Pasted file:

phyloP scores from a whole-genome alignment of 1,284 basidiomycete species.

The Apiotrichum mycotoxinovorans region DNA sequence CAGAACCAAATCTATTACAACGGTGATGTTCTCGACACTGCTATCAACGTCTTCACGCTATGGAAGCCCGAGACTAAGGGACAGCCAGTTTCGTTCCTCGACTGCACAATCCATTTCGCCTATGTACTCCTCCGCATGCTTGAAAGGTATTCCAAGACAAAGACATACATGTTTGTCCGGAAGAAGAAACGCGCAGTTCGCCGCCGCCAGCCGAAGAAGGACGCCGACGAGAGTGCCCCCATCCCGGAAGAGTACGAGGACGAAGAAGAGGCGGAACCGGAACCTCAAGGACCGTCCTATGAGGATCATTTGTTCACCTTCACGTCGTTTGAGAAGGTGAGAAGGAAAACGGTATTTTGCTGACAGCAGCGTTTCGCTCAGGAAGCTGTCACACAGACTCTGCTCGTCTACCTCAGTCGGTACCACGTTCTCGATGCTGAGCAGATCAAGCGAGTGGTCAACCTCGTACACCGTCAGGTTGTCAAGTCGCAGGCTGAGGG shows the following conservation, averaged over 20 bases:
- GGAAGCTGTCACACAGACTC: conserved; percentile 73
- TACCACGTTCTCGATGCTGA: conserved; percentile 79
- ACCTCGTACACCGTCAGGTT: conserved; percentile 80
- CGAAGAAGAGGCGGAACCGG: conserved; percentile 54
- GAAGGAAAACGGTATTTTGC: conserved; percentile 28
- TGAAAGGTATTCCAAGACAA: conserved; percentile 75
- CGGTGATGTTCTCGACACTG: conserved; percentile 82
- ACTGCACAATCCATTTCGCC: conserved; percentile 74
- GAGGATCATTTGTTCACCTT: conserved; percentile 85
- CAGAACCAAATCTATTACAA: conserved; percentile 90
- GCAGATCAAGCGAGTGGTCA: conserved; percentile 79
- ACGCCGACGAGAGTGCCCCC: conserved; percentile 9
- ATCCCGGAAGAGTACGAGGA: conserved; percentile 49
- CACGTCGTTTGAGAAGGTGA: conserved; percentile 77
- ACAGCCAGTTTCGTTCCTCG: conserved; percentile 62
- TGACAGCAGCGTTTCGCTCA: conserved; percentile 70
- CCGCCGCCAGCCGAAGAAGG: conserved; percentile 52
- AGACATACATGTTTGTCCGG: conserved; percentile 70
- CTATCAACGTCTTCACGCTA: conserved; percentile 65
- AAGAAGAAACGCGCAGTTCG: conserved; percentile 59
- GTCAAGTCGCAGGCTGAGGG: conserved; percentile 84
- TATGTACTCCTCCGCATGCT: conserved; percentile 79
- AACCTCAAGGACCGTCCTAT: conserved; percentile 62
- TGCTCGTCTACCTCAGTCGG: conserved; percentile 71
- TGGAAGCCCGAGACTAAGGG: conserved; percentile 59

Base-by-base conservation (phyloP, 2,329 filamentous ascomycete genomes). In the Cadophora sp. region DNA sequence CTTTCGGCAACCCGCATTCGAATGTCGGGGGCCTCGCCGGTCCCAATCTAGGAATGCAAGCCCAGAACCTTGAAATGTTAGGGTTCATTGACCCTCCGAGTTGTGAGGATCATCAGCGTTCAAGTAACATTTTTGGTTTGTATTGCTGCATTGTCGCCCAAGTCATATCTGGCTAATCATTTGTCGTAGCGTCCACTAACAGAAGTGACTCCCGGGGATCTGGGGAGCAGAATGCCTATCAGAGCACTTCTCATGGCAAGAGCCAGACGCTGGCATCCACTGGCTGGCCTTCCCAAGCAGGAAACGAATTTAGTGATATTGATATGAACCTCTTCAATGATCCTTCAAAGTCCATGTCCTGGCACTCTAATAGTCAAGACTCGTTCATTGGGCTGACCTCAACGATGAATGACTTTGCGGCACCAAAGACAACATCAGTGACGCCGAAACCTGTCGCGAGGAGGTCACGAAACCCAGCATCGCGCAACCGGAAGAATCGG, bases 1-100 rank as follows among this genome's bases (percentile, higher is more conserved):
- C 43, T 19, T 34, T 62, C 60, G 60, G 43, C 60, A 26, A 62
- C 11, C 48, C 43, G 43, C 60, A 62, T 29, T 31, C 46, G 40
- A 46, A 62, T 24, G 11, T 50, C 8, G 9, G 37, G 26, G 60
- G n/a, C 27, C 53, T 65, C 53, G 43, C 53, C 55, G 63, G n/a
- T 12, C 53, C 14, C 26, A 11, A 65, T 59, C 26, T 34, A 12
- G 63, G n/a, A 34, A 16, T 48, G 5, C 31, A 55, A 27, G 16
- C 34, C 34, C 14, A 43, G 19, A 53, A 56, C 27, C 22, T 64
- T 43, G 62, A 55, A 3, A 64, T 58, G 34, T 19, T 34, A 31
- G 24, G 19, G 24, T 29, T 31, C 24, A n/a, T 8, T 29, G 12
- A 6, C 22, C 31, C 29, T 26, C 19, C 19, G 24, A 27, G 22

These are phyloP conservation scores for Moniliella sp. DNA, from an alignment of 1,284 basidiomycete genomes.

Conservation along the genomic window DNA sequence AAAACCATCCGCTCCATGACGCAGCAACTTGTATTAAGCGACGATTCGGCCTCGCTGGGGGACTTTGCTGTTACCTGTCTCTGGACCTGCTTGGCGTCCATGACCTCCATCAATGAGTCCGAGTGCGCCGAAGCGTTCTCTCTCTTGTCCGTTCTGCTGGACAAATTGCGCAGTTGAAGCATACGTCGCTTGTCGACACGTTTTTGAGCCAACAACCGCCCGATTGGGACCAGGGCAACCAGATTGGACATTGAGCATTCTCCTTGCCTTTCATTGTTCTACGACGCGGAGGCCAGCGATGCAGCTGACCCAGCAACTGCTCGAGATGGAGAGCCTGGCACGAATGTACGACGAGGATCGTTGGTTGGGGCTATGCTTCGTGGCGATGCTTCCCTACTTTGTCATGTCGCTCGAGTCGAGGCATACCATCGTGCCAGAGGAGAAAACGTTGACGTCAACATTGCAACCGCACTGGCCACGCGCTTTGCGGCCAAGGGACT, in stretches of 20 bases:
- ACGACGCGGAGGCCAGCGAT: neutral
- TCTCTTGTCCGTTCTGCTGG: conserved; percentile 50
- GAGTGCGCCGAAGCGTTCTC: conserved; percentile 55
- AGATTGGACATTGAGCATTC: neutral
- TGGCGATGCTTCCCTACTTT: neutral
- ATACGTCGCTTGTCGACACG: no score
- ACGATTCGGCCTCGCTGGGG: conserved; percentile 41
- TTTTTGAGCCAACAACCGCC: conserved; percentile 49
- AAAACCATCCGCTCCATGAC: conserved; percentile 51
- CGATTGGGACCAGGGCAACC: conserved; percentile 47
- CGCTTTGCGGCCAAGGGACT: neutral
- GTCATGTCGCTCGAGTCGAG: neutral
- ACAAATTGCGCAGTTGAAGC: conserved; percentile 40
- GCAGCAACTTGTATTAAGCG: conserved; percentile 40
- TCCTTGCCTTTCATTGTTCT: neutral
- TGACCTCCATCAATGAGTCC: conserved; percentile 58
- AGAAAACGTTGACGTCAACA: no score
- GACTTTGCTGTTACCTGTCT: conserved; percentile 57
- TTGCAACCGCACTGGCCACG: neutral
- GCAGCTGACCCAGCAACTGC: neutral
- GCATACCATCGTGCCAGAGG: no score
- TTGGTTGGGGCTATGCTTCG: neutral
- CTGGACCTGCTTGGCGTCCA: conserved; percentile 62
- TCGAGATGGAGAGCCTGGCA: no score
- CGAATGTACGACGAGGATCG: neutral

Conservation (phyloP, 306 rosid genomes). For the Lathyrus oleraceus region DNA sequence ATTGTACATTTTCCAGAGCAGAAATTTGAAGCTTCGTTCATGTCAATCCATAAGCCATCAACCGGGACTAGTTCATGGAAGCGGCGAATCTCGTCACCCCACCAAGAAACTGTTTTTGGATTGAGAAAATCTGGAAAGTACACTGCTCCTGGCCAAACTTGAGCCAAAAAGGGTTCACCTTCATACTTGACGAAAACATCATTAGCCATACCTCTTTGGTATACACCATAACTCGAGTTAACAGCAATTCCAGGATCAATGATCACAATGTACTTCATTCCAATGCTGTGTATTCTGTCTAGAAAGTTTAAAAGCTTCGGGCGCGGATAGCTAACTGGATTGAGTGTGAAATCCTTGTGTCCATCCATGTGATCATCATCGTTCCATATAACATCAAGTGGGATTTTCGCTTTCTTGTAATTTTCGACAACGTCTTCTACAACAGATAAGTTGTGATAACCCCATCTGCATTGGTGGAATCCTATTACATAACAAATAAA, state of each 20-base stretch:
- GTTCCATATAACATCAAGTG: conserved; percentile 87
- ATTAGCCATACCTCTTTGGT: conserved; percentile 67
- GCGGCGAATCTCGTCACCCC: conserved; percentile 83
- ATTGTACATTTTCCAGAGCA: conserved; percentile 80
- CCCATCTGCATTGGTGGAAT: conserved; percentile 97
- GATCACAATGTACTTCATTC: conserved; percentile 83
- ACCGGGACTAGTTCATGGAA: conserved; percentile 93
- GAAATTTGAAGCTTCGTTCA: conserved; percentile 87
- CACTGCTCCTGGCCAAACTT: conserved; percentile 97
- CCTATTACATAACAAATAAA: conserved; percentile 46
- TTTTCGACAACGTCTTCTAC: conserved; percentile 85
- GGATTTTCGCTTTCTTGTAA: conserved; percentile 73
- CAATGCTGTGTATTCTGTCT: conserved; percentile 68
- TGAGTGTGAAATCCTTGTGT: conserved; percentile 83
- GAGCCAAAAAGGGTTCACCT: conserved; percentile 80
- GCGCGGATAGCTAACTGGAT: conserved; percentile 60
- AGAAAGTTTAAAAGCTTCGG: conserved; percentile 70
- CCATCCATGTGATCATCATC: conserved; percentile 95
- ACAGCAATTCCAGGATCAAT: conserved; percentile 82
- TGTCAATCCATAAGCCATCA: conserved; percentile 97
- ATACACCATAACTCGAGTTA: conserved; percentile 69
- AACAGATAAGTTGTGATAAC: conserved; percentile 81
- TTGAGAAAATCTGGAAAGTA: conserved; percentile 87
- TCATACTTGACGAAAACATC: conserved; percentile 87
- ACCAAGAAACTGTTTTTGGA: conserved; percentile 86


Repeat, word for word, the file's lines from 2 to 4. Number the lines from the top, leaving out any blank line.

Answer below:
The Apiotrichum mycotoxinovorans region DNA sequence CAGAACCAAATCTATTACAACGGTGATGTTCTCGACACTGCTATCAACGTCTTCACGCTATGGAAGCCCGAGACTAAGGGACAGCCAGTTTCGTTCCTCGACTGCACAATCCATTTCGCCTATGTACTCCTCCGCATGCTTGAAAGGTATTCCAAGACAAAGACATACATGTTTGTCCGGAAGAAGAAACGCGCAGTTCGCCGCCGCCAGCCGAAGAAGGACGCCGACGAGAGTGCCCCCATCCCGGAAGAGTACGAGGACGAAGAAGAGGCGGAACCGGAACCTCAAGGACCGTCCTATGAGGATCATTTGTTCACCTTCACGTCGTTTGAGAAGGTGAGAAGGAAAACGGTATTTTGCTGACAGCAGCGTTTCGCTCAGGAAGCTGTCACACAGACTCTGCTCGTCTACCTCAGTCGGTACCACGTTCTCGATGCTGAGCAGATCAAGCGAGTGGTCAACCTCGTACACCGTCAGGTTGTCAAGTCGCAGGCTGAGGG shows the following conservation, averaged over 20 bases:
- GGAAGCTGTCACACAGACTC: conserved; percentile 73
- TACCACGTTCTCGATGCTGA: conserved; percentile 79